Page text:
that unexpected flourishing. This week

I received tulips twice, yellow then pink.
More things I won’t be able to keep alive.

Old wounds can always be reopened, it turns out.
I had choices and made them passively.

I’d like to be the color of the sky right now:
purple-gray. Thick with storm. But I would settle

for the pale pink of this potted tulip,
surrounded by paper birds on toothpicks in the soil.


Year of the Butterfly

I curated them—Tiger Swallowtails,
pale yellow and sharp-edged,
swarming down a dirt road after a rainstorm;
Silver-spotted Skippers bouncing on the July air
like stones across a lake of shimmering heat;
Pearl Crescents perched on warm rocks,
something erotic in the way they fanned
their burnt-sienna wings, then brought them flush.

In the thrift shop, a blue netted butterfly
clung to the edge of a custard handkerchief,
and I imagined it magicked to life,
little imago lifted on the air currents.
Among the old, water-rippled books:
Butterflies of North America waited for me
with wing diagrams in black ink,
blurred and bolded over time.

I pressed pigments, sunset coppers and pinks,
the shape of forewings, onto my eyelids. Flicked
the liner into the same curve as the black, empty veins.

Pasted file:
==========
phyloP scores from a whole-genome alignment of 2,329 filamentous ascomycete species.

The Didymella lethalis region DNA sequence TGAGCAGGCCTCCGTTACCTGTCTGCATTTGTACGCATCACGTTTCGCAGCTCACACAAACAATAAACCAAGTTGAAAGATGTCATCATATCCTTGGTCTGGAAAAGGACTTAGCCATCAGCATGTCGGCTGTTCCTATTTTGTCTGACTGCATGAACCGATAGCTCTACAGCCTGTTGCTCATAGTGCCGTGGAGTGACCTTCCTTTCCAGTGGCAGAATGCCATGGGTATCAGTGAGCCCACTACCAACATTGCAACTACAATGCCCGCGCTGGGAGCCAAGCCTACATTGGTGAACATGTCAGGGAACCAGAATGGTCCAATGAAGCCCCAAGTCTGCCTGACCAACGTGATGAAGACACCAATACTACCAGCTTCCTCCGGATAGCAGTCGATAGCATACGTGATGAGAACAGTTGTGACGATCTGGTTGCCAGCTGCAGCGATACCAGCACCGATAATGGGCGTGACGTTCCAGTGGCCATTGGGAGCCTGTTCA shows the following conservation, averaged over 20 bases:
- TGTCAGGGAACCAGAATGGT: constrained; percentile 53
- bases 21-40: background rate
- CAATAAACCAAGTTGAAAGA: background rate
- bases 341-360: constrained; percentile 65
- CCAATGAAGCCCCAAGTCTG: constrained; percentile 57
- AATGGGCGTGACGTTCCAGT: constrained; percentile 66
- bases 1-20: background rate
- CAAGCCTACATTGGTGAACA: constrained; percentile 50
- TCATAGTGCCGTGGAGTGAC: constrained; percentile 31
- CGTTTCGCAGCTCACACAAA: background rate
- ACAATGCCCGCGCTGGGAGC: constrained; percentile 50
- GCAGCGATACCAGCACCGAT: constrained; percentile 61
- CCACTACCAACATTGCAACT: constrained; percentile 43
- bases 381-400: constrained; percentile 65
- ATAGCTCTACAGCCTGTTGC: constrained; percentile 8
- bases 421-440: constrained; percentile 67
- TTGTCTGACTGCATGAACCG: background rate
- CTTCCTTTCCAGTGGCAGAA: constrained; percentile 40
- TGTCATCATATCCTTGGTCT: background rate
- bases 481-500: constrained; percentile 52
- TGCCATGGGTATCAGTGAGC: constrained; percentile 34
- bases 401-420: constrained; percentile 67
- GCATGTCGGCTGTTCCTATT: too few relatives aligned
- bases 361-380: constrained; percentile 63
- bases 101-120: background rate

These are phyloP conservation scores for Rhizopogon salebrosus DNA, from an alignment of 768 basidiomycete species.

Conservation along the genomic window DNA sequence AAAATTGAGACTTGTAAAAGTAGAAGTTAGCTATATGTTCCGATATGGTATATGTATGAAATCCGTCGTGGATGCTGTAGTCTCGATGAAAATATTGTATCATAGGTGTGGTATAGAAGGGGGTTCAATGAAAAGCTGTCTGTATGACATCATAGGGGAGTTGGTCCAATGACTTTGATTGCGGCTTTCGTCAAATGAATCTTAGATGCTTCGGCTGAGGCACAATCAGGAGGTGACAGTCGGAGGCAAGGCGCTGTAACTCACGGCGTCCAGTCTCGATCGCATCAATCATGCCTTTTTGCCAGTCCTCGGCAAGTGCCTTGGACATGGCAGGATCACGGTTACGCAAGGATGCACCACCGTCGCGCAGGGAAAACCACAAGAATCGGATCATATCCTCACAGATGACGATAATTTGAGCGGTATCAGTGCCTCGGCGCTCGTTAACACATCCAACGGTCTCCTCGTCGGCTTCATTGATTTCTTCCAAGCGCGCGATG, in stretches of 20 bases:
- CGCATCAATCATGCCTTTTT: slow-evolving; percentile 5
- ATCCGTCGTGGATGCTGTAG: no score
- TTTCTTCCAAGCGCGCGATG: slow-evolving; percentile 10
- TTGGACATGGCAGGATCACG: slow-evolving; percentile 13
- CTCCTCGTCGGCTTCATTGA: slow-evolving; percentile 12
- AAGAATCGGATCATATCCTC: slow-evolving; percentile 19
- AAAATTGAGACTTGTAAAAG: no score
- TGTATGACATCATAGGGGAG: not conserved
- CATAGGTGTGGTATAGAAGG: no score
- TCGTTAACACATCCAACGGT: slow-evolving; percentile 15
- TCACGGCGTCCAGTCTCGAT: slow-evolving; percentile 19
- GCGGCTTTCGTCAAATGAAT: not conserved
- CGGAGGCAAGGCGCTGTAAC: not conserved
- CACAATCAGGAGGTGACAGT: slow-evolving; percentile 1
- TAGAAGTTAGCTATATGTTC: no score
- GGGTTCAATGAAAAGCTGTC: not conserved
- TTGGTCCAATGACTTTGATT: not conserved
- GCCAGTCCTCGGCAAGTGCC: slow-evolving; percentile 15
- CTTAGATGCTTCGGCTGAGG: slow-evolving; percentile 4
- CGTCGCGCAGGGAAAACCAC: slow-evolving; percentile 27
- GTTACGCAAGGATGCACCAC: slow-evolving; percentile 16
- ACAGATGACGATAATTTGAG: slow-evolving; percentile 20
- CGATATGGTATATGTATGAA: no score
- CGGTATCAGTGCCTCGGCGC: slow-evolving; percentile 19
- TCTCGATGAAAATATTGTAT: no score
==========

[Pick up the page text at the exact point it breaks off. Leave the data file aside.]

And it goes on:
The moon, I realized, was a Cabbage White all along,
and the roadside flowers—Viceroys.
My old hurt and grudges made a home in me
and I sheltered them, tiny eggs
on the underside of a leaf.

Long after their season was spent,
I caught sight of a few stragglers,
the frantic mating of Clouded Sulphurs
in the tall grasses, already orange with autumn;
Monarchs tossed in the rush of traffic
on their migration south; and a quivering cluster
of delicate feet and probing tongues
on a road-ripped carcass.

Natalie Homer’s recent poetry has been published in Puerto del Sol, American Literary Review, Four Way Review, Ruminate, Sou’wester, and others. She received an MFA from West Virginia University and lives in southwestern Pennsylvania. Her first collection, Under the Broom Tree, is just out from Autumn House Press.